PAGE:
My fear is that initial ground gained by NVE in areas like healthcare and automation gets swallowed up by larger, better-funded rivals when spintronics is finally ready for primetime. NVE does own patents and IP in this field and the company may emerge as more of a technology licensing entity (as opposed to a traditional fabless or integrated chip company), but the thing to remember about David-versus-Goliath battles is that that story resonates because the outcome was so improbable (more often, Goliath squashes David into a greasy spot without working up a sweat).
Modeling Is Still Mostly Guesswork
I thought NVE had a solid fiscal second quarter, with revenue growth rebounding to the tune of 25% year-on-year growth and 38% growth in product sales. Margins were also strong, as gross margin improved more than seven points (to nearly 80%) and most of that fell through to the operating line (where the margin is more than 58%).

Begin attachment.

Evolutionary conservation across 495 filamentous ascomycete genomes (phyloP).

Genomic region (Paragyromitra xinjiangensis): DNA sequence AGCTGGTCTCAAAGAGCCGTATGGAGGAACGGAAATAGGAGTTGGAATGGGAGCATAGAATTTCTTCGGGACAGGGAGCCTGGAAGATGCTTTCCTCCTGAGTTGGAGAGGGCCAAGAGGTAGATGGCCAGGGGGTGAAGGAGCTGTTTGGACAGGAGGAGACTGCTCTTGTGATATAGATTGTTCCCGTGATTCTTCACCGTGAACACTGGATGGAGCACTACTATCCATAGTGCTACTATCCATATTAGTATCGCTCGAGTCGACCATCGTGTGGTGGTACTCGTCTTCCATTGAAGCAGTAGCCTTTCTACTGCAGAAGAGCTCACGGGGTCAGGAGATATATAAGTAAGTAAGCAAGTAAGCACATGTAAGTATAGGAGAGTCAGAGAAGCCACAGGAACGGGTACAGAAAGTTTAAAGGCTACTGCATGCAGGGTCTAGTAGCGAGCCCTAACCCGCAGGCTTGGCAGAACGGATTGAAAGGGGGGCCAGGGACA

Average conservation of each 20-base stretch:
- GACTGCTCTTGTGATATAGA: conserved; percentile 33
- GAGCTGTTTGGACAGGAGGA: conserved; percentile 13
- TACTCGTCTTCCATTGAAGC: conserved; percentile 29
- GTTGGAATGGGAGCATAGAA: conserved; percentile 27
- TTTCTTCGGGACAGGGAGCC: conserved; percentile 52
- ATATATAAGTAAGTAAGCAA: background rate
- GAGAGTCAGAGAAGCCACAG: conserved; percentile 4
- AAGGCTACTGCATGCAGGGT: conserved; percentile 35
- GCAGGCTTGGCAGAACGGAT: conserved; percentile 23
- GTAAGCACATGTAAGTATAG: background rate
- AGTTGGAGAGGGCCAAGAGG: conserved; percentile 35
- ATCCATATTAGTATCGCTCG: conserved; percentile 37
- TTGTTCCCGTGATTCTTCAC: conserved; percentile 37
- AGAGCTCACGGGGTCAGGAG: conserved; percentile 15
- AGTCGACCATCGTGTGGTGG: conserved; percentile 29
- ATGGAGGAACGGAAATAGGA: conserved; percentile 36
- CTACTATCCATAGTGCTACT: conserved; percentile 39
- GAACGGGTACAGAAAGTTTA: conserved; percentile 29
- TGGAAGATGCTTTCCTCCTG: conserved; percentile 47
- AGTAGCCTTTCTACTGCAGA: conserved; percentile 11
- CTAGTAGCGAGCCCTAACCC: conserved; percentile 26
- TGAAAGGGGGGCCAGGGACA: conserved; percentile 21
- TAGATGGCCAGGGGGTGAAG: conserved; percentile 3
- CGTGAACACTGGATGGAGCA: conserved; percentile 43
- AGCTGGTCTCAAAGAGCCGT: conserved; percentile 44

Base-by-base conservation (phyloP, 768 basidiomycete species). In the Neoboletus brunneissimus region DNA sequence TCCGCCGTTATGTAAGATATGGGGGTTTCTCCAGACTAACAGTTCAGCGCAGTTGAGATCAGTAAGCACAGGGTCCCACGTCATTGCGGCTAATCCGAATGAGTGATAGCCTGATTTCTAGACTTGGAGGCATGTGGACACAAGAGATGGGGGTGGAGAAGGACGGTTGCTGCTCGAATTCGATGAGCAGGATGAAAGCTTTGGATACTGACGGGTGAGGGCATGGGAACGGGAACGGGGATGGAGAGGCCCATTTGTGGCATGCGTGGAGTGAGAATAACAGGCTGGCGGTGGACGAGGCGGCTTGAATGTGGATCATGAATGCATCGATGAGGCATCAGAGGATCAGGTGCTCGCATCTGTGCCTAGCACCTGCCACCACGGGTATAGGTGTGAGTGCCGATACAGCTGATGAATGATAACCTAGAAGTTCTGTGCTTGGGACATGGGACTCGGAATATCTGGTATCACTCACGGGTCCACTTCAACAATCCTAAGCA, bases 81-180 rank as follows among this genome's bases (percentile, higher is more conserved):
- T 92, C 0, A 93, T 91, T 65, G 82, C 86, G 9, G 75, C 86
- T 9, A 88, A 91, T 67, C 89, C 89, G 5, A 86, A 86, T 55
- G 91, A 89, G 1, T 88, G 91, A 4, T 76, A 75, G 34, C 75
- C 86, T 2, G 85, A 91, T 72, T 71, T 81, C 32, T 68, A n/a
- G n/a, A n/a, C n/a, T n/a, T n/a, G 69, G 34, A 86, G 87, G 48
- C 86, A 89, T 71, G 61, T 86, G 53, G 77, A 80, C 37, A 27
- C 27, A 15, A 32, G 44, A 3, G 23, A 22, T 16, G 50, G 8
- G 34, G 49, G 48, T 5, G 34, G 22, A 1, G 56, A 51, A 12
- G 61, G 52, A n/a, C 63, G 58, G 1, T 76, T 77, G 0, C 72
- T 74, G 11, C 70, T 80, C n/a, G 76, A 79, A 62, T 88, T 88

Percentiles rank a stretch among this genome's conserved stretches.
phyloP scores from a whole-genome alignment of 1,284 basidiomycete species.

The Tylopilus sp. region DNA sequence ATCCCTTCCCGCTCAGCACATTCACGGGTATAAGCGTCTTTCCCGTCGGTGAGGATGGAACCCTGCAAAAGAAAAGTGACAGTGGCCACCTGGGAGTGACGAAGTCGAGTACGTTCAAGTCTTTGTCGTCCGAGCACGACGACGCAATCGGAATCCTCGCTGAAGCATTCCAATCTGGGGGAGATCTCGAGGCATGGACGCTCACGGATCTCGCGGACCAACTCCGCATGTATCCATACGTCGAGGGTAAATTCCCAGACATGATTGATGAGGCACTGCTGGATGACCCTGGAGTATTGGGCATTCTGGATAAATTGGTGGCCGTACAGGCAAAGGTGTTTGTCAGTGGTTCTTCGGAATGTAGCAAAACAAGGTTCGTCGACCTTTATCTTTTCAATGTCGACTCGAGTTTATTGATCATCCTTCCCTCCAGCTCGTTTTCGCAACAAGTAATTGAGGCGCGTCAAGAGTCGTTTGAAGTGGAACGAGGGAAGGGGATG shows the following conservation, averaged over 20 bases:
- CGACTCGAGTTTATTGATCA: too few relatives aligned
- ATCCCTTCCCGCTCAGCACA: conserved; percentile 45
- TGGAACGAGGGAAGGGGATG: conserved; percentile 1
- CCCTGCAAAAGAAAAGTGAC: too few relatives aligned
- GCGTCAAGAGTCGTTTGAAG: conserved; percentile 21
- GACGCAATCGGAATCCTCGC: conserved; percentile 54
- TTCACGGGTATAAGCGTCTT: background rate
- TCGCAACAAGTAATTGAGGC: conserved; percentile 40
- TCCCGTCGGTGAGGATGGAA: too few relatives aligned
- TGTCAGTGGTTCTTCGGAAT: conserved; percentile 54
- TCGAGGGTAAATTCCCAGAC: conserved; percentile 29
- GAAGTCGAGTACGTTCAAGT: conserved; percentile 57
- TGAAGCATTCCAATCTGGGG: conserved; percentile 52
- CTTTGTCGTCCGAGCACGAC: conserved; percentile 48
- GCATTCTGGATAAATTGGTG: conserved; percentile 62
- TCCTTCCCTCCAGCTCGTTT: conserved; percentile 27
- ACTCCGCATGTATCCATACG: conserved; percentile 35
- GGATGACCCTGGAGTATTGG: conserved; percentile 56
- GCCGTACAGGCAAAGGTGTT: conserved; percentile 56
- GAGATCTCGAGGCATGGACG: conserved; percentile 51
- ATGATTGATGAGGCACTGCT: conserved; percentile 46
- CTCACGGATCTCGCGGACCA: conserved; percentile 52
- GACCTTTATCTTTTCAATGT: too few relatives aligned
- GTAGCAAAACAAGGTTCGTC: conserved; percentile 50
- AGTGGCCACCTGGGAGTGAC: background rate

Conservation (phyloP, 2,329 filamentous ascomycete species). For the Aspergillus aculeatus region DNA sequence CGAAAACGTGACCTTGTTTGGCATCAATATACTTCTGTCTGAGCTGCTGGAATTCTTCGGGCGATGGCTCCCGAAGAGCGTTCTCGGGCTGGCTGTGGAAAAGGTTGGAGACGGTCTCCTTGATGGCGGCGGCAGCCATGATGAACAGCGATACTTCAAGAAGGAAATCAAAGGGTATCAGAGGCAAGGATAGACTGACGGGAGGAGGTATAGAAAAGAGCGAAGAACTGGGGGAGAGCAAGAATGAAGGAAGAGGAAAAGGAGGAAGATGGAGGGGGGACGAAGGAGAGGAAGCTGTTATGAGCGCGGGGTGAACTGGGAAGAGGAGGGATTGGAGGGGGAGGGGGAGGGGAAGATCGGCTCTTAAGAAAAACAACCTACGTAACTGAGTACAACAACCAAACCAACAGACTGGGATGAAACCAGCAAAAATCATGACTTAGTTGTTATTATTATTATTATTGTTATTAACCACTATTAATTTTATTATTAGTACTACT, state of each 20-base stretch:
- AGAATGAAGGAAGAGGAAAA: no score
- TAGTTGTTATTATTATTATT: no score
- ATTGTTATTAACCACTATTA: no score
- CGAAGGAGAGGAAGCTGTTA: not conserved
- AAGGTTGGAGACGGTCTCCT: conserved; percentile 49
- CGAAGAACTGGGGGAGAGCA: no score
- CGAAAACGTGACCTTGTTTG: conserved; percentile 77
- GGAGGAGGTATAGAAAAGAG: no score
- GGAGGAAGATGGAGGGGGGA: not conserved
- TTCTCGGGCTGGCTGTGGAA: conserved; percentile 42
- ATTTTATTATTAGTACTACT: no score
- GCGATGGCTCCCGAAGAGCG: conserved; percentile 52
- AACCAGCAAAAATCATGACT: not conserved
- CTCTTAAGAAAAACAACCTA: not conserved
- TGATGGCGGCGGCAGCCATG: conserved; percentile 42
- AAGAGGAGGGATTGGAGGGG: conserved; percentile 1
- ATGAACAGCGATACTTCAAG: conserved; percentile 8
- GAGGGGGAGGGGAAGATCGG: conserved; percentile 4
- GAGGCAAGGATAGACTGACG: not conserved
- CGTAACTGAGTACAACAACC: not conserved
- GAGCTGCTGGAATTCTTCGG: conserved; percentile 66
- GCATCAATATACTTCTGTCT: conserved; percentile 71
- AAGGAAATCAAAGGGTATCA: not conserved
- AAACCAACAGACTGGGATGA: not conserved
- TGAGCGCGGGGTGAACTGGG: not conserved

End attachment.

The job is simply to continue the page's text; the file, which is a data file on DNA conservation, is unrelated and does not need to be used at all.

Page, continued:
NVE is a very tricky company to model. There's minimal sell-side coverage (just one analyst) and the company is so small (and the market is so new) that I still think you can argue as to what the business model will look like in 2017 or 2022.
Looking at the problem from the opposite point of view can sometimes help in these situations. If you accept the premise that NVE deserves a discount rate in keeping with being a risky tech stock, today's price would seem to incorporate a 10-year free cash flow growth assumption of 10%. For a company with less than $30 million in revenue and about $11 million in free cash flow, addressing a potentially huge market in its very early years, that doesn't sound like a particularly bold assumption to me.